Two days after one open letter which called for a moratorium on the development of more powerful AI models like ChatGPT so that regulators can catch up, Italy's data protection authority has just published a reminder that some countries already have laws that apply to AI — ordering OpenAI to stop processing Italy's population data with immediate effect.
The Italian DPA said that it is concerned that the maker of ChatGPT is in violation of the European Union's General Data Protection Regulation (GDPR).
Specifically, it said it has issued the order to block ChatGPT because of concerns that OpenAI processed people's data illegally and that the lack of any system does not prevent minors from accessing the technology.
The San Francisco-based company (OpenAI) has 20 days to respond to the order or face certain penalties. Fines for breaches of the EU data protection regime can be up to 4% of annual turnover or €20 million, whichever is greater.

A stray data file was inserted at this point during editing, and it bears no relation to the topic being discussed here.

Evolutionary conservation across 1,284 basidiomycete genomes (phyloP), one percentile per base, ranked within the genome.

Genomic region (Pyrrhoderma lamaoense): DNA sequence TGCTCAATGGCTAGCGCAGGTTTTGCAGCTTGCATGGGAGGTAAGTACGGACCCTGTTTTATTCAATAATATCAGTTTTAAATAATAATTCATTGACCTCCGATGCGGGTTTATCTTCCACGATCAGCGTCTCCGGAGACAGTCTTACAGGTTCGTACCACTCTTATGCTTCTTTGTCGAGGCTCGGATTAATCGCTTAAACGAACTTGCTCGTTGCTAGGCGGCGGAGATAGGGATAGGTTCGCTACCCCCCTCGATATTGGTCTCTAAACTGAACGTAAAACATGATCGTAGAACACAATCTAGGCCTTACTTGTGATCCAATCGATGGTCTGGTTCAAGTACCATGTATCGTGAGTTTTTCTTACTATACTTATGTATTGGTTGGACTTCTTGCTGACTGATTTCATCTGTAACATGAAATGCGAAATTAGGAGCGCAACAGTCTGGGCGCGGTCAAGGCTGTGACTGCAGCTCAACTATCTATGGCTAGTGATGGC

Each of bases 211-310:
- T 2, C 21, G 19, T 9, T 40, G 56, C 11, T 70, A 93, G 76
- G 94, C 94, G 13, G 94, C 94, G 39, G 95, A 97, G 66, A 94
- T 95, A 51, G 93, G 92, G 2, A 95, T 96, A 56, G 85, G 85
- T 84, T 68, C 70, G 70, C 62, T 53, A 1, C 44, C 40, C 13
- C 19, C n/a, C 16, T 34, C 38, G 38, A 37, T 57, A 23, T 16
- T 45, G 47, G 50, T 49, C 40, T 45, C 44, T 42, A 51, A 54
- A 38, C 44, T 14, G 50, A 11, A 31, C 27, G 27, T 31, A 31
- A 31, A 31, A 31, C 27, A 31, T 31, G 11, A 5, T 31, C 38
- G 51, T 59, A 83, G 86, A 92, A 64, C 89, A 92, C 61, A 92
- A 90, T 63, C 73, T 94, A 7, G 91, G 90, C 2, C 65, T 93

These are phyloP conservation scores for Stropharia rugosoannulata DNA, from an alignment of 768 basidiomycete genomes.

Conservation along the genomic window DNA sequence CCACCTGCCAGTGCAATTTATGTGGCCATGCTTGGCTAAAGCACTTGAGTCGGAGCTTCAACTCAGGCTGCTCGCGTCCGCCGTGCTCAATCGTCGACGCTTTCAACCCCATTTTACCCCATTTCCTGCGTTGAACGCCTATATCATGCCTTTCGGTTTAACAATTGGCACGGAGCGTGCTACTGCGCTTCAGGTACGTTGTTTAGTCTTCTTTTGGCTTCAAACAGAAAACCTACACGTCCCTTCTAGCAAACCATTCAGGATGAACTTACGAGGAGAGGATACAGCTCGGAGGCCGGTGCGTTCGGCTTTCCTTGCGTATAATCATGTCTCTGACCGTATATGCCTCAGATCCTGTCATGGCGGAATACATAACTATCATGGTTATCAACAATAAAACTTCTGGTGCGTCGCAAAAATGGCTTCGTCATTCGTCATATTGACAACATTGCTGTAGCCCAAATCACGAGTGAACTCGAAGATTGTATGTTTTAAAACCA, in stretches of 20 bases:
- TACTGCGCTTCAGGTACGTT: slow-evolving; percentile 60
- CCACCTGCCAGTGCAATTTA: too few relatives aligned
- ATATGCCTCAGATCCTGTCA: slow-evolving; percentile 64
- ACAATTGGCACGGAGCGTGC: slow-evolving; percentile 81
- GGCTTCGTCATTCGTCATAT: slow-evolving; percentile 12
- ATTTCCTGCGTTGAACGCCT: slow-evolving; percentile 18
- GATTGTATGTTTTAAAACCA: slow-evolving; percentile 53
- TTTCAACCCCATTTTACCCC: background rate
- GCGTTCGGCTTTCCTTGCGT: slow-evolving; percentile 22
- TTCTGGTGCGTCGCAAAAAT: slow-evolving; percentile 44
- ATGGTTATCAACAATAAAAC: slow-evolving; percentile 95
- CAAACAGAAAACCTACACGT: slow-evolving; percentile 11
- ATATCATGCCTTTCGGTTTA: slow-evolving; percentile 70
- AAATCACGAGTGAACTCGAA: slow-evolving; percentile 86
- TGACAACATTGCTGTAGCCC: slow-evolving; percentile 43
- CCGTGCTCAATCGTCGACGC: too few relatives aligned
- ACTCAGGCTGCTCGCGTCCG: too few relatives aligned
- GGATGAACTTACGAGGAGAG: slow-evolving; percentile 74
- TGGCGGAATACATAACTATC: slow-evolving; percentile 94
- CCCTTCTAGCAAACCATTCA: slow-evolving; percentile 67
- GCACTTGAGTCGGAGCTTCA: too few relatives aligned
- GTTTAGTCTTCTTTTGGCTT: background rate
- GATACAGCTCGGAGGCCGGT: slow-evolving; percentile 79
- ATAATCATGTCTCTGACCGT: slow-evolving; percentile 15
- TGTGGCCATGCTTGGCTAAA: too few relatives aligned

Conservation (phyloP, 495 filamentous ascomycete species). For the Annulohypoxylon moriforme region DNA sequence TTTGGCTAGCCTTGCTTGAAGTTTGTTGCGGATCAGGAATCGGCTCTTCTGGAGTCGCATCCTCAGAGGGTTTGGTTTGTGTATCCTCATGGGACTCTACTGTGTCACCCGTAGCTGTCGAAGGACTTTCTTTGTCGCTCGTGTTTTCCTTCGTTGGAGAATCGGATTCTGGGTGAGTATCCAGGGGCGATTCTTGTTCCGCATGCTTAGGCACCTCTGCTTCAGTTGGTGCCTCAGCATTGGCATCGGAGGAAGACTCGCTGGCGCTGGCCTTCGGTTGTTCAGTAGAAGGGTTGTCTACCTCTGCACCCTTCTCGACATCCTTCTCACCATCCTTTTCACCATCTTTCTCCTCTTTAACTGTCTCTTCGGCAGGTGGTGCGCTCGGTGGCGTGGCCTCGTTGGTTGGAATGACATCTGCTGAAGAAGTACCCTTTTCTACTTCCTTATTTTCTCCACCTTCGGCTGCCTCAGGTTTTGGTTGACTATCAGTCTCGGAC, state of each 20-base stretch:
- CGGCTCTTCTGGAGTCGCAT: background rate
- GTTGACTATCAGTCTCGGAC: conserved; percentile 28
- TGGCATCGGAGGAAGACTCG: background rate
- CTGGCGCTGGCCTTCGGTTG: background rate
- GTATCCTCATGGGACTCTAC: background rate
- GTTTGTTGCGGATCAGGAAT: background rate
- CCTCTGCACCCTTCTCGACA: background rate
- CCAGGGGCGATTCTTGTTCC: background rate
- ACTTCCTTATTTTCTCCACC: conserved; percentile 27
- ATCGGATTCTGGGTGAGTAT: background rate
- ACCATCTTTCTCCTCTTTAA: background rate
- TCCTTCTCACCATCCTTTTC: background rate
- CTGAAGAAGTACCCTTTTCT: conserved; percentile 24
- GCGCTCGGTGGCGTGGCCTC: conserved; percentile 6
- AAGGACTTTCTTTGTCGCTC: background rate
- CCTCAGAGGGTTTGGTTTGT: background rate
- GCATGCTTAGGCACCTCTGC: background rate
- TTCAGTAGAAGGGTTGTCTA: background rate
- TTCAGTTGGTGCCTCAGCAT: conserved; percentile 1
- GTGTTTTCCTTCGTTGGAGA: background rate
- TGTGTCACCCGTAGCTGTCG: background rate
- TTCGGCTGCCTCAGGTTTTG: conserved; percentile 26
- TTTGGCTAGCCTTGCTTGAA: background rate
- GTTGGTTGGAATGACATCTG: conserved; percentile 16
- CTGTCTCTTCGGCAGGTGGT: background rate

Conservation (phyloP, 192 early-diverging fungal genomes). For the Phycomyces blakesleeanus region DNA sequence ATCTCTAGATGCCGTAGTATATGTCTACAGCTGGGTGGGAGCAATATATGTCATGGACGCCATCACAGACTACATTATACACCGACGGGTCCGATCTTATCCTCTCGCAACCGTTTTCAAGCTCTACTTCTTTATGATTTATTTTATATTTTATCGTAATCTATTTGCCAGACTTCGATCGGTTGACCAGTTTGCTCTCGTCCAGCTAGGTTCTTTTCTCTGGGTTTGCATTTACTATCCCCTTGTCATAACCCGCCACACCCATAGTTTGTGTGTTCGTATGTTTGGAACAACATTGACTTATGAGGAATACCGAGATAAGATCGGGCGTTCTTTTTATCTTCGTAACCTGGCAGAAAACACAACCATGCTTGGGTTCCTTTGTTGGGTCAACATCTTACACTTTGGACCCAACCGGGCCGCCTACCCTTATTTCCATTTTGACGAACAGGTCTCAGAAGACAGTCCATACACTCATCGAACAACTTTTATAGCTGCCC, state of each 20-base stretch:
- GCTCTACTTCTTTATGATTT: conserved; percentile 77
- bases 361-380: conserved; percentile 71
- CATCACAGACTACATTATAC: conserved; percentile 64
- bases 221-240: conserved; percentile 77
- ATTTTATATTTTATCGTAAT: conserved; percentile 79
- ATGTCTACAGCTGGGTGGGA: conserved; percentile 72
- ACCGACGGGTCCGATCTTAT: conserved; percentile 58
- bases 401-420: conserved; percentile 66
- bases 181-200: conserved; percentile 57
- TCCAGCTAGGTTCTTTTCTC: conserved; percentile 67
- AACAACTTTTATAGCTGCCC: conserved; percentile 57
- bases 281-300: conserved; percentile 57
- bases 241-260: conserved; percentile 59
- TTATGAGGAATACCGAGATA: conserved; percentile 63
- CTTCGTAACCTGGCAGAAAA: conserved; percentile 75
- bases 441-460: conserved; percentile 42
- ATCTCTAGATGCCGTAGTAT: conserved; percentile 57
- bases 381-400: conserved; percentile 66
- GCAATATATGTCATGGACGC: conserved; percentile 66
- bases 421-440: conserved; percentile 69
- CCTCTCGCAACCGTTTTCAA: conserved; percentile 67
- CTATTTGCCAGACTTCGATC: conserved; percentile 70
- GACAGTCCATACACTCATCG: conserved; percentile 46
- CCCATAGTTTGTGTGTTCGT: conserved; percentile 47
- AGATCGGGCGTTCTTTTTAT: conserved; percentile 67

It is worth noting that since OpenAI does not have a legal department established in the EU, and thus any data protection authority is empowered to intervene, under the GDPR, if it sees risks to local users. Therefore, since Italy has started, other countries may follow.
GDPR must be applied whenever EU users' personal data is processed. And it's clear that OpenAI's big language model gathers this kind of information, since it can, for example, generate biographies of named people on demand. Although OpenAI declined to provide details on the training data used for the latest version of the GPT-4 tool, it has revealed that previous models were trained with data found on the Internet, including from forums such as Reddit. So if you're registered somewhere online, chances are the bot knows your name.